“The undersigned represent a large cross-section of South Florida’s economy and communities, both private and public, that rely on Lake Okeechobee and predictable functioning of the Central and Southern Florida Flood Control Project (C&SF Project). We are stakeholders interested in the decisions that affect water supply in the lake and have engaged extensively in water management decisions and the operation of the C&SF Project for decades.

“We write to express our grave concerns with the decisions currently being made by the United States Army Corps of Engineers, with the SFWMD’s support, that could drive the lake to extreme low levels. The South Florida region has lived through prior agency decisions to lower the lake in the dry season in anticipation of wet season rain that never came. Severe economic and environmental consequences resulted from those decisions. Many have experienced the harsh reality of gambling on Mother Nature and being wrong.

“These lessons were unforgettable. Yet, despite this well-known history, the corps, along with the SFWMD, appear on track to repeat the mistakes of the past. Your plan to drive the lake down, as noted in the Corps’ Memoranda for the Record (MFR) dated October 2018 and February 2019, is even more aggressive than these past drawdown decisions.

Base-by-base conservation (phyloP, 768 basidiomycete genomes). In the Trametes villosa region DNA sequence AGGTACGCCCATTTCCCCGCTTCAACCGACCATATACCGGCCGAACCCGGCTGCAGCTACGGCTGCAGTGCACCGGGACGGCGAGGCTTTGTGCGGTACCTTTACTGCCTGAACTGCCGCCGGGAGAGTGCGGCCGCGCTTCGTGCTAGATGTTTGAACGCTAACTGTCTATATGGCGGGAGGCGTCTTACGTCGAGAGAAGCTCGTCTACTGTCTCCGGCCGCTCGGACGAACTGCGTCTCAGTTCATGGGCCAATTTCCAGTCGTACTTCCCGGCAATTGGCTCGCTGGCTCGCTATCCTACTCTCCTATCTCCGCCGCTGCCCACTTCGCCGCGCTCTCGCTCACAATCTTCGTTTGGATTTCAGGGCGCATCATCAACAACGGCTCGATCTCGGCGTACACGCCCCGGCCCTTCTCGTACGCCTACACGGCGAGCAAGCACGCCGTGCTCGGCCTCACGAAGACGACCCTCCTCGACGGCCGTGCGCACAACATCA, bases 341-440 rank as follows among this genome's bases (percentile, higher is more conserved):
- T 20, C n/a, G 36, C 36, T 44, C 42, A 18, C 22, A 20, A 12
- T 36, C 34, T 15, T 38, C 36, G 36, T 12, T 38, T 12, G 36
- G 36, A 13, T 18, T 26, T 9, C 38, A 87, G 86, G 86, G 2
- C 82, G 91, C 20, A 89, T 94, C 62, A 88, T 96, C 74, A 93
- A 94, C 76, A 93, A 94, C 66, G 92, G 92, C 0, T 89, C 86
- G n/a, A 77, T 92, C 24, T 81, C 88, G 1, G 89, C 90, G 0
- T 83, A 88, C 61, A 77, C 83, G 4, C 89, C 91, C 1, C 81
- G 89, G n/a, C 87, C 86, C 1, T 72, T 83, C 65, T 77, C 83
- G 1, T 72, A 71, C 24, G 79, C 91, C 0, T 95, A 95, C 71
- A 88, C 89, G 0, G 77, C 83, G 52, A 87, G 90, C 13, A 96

“The lake stage is already low for this time of year, approximately 1 foot below the bottom of the lake’s preferred ecological operating range. The lake stage recently entered the “Beneficial Use Band.” In this band, the operating schedule calls for the corps and SFWMD to conserve water, but discharges continue. The current release rates are unprecedented, at a combined rate of 2,300 cfs (up from 1000 cfs in the October 2018 MFR), plus the unquantified volume sent south, per the MFR dated Feb. 22, 2019. These releases, being made in the absence of any extreme weather conditions, exceed the volumes analyzed in the LORS08 Supplemental Environmental Impact Statement or the LORS08 2018 Biological Opinion. Already vegetation is stressed in the stormwater treatment areas, which may affect water quality; water conservation areas above their regulation schedules; increased discharges to the northern estuaries; and unwanted discharges to the Lake Worth Lagoon. All of these impacts currently exist, yet the discharges continue, jeopardizing the environment and water supplies for municipalities (representing millions of residents), business and agriculture.